For me, this is a tight choice between Penguindrum and Wandering Son (who said Okada Mari wasn’t behind any good anime this year), although for completely different reasons. While Wandering Son was subtle and sympathetic, Penguindrum was ambitious, quick witted and audacious. Normally, I’d lean towards heartfeltness over complexity, but I admire the way Penguindrum‘s story comes full circle in the end, and the way that Ikuhara and Ikami put together a puzzle-like script, begging to be decoded and interpreted. Madoka Magica and Steins;Gate both had fascinating stories filled with intrigue, but neither of their endings were anywhere as satisfying as Penguindrum‘s was.

Best Female Seiyuu in a Supporting Role
Sakamoto MaayaUsagi Drop (Yoshii Masako)
Mizuki NanaDog Days (Ricotta Elmar)
Hayami SaoriAno Hi Mita Hana no Namae wo Bokutachi wa Mada Shiranai (Tsurumi Chiriko)
Kitamura EriPuella Magi Madoka Magica (Miki Sayaka)
Horie YuiWandering Son (Suehiro Anna)

And the award goes to: Horie YuiWandering Son
Horie Yui could have won this award twice, first for Wandering Son, and second for Penguindrum, where she pretty much left every other seiyuu in that show in her wake. Horie has been my permanent favourite seiyuu since I first downloaded 56 MB fansubs of Love Hina over a dial-up modem, but this year she really excelled, particularly within the types of roles she’s rarely had before. The Mizuki Nana nomination may raise eyebrows, but for those who haven’t seen Dog Days, the voice acting was one of the few genuinely good things in it, and Mizuki was the best performed in (if you can believe it) a surprisingly challenging role.

Best Anime nominee: Usagi Drop

Best Male Seiyuu in a Supporting Role
Ono DaisukeWorking’! (Satou Jun)
Seki TomokazuSteins;Gate (Hashida Itaru)
Tanaka HideyukiIkoku Meiro no Croisée (Oscar Claudel)
Miki ShinichiroUn-Go (Kaishou Rinroku)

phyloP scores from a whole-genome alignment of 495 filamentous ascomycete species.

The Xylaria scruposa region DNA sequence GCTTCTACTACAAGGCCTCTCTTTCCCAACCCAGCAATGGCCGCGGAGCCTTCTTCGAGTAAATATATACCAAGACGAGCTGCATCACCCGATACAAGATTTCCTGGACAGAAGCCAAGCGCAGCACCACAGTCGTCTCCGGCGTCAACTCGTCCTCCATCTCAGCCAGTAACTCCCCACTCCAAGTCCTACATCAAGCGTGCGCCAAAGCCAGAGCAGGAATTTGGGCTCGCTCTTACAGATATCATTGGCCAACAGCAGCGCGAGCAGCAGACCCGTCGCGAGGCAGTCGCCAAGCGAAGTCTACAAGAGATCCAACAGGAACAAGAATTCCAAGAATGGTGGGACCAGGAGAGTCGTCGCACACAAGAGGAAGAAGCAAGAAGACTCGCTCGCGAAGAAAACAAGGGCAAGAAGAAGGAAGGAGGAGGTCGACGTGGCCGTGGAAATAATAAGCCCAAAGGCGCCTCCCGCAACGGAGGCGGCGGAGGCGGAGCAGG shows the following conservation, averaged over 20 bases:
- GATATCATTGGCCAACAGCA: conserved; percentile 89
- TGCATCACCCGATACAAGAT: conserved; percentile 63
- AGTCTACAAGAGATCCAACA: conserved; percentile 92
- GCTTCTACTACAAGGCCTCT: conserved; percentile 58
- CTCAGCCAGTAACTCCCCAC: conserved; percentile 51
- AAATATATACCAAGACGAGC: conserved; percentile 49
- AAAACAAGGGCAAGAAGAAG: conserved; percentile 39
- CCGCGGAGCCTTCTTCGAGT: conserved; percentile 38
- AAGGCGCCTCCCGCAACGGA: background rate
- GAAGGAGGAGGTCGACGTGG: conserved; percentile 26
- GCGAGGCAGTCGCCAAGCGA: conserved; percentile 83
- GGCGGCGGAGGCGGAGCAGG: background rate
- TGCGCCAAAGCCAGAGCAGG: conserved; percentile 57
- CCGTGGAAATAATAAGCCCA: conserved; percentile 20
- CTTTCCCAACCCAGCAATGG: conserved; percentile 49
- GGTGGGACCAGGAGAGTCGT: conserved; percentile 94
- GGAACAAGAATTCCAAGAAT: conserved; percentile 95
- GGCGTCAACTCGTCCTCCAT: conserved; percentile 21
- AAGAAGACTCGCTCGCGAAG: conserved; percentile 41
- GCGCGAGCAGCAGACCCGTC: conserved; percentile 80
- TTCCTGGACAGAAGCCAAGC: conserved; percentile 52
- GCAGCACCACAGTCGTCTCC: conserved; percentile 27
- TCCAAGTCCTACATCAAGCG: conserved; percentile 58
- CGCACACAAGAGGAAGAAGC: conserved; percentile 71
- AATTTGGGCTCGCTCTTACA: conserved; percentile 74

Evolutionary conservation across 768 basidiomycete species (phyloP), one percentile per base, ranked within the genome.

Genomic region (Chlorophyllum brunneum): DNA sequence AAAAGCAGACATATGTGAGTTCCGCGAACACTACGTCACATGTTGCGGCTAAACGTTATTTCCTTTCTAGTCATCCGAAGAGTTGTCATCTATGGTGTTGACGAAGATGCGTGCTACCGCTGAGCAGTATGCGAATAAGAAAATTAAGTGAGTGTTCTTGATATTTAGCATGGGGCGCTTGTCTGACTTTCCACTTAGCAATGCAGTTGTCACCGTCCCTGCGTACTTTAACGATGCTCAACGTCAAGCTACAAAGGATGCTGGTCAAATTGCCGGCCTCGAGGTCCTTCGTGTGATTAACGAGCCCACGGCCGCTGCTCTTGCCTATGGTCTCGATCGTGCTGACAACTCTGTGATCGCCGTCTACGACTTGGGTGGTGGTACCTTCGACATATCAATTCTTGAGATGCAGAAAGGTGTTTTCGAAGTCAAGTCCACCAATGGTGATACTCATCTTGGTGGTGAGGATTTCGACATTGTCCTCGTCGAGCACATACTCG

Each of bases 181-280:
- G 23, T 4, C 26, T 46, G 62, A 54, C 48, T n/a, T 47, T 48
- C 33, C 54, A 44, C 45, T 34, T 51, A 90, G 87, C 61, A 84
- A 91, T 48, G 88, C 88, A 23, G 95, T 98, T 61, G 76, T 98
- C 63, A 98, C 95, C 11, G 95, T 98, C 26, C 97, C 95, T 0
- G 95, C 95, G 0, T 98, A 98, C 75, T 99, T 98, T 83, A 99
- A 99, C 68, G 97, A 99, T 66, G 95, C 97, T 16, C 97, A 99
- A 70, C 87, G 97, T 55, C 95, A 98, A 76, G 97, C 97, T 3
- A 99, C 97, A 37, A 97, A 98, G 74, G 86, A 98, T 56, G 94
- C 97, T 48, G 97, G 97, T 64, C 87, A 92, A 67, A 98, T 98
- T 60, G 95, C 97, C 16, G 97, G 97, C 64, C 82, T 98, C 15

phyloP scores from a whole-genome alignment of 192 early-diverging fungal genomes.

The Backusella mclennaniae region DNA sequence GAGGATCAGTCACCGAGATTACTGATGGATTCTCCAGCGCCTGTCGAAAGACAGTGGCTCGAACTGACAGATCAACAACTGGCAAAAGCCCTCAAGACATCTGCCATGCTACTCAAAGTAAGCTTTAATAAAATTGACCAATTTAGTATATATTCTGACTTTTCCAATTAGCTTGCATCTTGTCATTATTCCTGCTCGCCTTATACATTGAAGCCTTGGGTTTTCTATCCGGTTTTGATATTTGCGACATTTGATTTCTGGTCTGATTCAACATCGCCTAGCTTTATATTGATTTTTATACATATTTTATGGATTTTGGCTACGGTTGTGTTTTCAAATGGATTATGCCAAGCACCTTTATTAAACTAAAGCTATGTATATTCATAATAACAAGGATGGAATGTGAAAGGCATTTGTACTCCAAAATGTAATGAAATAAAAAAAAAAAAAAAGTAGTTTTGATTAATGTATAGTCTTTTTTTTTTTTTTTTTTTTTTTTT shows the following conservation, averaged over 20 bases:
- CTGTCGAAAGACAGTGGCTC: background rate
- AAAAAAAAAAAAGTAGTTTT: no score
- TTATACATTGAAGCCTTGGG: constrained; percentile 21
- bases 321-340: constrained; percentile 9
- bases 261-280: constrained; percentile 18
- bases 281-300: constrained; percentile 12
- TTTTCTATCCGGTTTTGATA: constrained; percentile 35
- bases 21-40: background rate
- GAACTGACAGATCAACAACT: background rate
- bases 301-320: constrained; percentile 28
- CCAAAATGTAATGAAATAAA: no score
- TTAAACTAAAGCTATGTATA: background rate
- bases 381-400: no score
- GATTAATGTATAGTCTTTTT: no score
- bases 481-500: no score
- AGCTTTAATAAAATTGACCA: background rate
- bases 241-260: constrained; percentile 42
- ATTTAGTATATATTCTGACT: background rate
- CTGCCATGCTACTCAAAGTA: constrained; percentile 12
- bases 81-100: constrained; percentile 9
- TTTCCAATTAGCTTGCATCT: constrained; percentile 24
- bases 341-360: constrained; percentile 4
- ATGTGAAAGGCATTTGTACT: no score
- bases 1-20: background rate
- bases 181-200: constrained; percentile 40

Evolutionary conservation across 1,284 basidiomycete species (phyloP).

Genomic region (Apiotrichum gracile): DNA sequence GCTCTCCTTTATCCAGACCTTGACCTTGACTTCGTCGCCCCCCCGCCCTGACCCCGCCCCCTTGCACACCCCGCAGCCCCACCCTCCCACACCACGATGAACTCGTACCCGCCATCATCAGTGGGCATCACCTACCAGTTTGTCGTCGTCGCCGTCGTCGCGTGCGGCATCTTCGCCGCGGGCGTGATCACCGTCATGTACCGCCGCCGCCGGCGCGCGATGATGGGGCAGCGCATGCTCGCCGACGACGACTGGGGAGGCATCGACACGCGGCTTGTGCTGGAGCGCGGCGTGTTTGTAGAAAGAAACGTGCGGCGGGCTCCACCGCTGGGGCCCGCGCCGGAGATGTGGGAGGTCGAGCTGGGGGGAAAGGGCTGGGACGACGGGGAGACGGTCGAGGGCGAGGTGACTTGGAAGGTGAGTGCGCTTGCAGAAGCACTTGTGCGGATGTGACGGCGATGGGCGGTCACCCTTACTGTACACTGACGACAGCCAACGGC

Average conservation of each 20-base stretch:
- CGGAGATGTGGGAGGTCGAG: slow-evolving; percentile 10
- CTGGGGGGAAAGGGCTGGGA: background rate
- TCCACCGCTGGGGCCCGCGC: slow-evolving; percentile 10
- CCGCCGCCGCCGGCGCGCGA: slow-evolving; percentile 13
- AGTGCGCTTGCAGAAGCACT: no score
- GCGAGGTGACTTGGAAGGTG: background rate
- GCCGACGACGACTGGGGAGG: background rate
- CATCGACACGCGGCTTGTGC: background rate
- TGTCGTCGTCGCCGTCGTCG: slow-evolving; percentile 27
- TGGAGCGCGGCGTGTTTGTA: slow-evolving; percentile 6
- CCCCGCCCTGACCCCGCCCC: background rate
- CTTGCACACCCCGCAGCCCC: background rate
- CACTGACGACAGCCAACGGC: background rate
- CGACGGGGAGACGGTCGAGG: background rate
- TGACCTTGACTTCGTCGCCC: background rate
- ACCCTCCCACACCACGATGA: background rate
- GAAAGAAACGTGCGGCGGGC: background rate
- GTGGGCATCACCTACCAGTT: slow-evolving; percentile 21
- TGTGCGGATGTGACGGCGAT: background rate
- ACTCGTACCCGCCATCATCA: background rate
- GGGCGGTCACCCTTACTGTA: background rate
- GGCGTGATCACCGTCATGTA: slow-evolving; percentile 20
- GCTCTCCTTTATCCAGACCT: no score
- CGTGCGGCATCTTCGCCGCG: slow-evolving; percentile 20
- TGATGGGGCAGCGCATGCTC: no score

Nakata JoujiYumekui Merry (John Doe)

And the award goes to: Seki TomokazuSteins;Gate
Even more than most years, this was an utter stretch to find five reasonable nominees. Seki gets it this year for being one of the most (oddly) believable caricature’s I can remember in anime. Daru is so utterly different from the brash, hot-blooded characters Seki usually voices, and is such a spot on take of the Akihabara culture nerd. His character is so well realized, and certainly wouldn’t have worked with Seki’s almost tongue-in-cheek parody/portrayal.

Best Female Seiyuu in a Lead Role
Saito ChiwaPuella Magi Madoka Magica (Akemi Homura)
Matsuura AyuUsagi Drop (Kaga Rin)
Itou KanaeHanasaku Iroha (Matsumae Ohana)
Hikasa YoukoMoshidora (Kawashima Minami)
Mamiko NotoFreezing (Satellizer el Bridget)

And the award goes to: Matsuura AyuUsagi Drop
This was a choice between Saito and Matsuura, but I’m full of praise for what the lead female role in Usagi Drop, first for the gutsy decision to cast someone so young, and second for the amazingly convincing performance she gave. Unfortunately, this was another category that was thin on performances that stood out. Admittedly, it seems strange to nominate Mamiko for her performance in Freezing, but on reflection I thought it was her second best performance this year. Her best, in Hanasaku Iroha, wasn’t good enough to be nominated in the “Best Female Seiyuu in a Supporting Role” which says something about the comparable depths of the two fields.

Best Anime nominee: Moshidora

Best Male Seiyuu in a Lead Role
Katsuji RyoUn-Go (Yuuki Shinjuurou)
Tsuchida HiroshiUsagi Drop (Kawachi Daikichi)
Hatakeyama KousukeWandering Son (Nitori Shuichi)
Fukuyama JunWorking’! (Takanashi Souta)
Miyano MamoruSteins;Gate (Okabe Rintarou)

And the award goes to: Miyano MamoruSteins;Gate
This category, on the other hand, had a set of nominees who virtually picked themselves. This also came down to a choice of two between a young unknown (Hatakeyama) and an established star (Miyano) but this time I went with the experienced operator. Miyano’s performance as the eccentric, paranoid, fun-loving delusional, “Hououin Kyouma”, was exceptional. Okabe is a multifaceted character who is extremely well rounded (one of Steins;Gate‘s strengths) and every side he displayed, some of which would have been very challenging, was portrayed convincingly by Miyano.

Best Director
Shinbo AkiyukiPuella Magi Madoka Magica
Aoki EiWandering Son
Shinkai MakotoChildren Who Chase Lost Voices from Deep Below
Ikuhara KunihikoMawaru Penguindrum
Kamei KantaUsagi Drop

And the award goes to: Ikuhara KunihikoMawaru Penguindrum